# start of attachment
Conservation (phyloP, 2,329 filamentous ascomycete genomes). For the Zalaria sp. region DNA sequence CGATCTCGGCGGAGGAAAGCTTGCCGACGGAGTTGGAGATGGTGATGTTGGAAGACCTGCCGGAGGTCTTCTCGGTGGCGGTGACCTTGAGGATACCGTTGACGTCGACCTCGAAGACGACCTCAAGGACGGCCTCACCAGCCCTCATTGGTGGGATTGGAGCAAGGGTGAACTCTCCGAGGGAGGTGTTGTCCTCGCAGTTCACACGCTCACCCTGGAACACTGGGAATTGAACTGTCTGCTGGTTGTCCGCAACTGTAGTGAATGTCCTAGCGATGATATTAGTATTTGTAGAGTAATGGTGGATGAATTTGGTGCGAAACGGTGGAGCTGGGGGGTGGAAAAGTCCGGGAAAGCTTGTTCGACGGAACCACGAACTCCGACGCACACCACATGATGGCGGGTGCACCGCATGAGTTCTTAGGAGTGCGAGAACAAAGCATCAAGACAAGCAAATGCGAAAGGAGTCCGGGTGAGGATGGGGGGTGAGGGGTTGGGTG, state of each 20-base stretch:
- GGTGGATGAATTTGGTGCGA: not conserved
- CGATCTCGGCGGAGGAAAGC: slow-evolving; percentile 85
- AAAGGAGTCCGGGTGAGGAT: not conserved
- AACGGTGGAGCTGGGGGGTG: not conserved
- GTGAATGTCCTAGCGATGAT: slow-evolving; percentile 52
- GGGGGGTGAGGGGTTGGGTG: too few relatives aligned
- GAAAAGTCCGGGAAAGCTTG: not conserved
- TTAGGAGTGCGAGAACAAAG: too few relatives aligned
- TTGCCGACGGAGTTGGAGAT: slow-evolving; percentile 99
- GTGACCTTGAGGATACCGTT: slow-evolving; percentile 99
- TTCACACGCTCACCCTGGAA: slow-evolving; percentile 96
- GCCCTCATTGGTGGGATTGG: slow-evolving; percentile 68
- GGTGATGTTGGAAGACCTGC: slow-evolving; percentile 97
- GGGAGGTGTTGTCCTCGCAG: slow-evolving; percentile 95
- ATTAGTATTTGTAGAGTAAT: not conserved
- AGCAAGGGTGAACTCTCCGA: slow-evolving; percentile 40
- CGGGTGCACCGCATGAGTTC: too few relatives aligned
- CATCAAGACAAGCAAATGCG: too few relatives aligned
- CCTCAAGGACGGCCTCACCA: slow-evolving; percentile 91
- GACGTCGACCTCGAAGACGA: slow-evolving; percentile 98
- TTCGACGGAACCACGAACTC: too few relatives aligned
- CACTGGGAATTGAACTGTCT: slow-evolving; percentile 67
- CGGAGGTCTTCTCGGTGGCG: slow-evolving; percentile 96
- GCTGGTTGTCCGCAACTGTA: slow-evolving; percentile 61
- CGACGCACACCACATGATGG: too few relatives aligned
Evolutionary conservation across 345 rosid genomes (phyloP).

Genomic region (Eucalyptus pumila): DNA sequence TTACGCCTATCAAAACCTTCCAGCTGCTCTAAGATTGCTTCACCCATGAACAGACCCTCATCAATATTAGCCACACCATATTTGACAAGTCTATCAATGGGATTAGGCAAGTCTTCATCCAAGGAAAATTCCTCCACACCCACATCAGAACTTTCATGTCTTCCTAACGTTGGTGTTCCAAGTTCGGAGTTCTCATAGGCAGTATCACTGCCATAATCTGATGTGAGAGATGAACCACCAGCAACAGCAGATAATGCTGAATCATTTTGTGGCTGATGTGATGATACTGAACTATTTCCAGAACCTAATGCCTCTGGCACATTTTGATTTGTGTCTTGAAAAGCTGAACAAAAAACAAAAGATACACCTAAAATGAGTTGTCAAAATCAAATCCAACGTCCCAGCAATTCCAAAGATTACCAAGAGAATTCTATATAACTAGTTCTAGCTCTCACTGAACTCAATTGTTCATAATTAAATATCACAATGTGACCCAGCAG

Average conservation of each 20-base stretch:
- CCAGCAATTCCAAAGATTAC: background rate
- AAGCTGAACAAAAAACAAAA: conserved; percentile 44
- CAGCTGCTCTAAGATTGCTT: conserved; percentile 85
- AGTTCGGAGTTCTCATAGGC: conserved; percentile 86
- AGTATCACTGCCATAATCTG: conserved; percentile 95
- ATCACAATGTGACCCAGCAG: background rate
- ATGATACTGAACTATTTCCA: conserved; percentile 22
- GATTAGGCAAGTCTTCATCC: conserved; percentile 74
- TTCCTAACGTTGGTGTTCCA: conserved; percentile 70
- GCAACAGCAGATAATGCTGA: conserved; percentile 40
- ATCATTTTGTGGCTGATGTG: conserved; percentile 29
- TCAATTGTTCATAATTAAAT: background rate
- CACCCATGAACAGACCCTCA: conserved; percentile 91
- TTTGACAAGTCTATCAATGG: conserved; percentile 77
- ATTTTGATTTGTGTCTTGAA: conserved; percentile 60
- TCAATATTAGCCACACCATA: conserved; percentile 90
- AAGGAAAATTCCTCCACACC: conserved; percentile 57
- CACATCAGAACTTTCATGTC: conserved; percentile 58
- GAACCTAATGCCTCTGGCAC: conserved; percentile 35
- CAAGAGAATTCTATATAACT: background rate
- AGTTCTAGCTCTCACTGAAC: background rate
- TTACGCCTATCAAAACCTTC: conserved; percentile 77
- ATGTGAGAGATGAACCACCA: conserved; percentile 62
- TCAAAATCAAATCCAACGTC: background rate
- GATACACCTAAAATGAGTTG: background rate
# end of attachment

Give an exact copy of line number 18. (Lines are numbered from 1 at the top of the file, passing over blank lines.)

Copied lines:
- CGGGTGCACCGCATGAGTTC: too few relatives aligned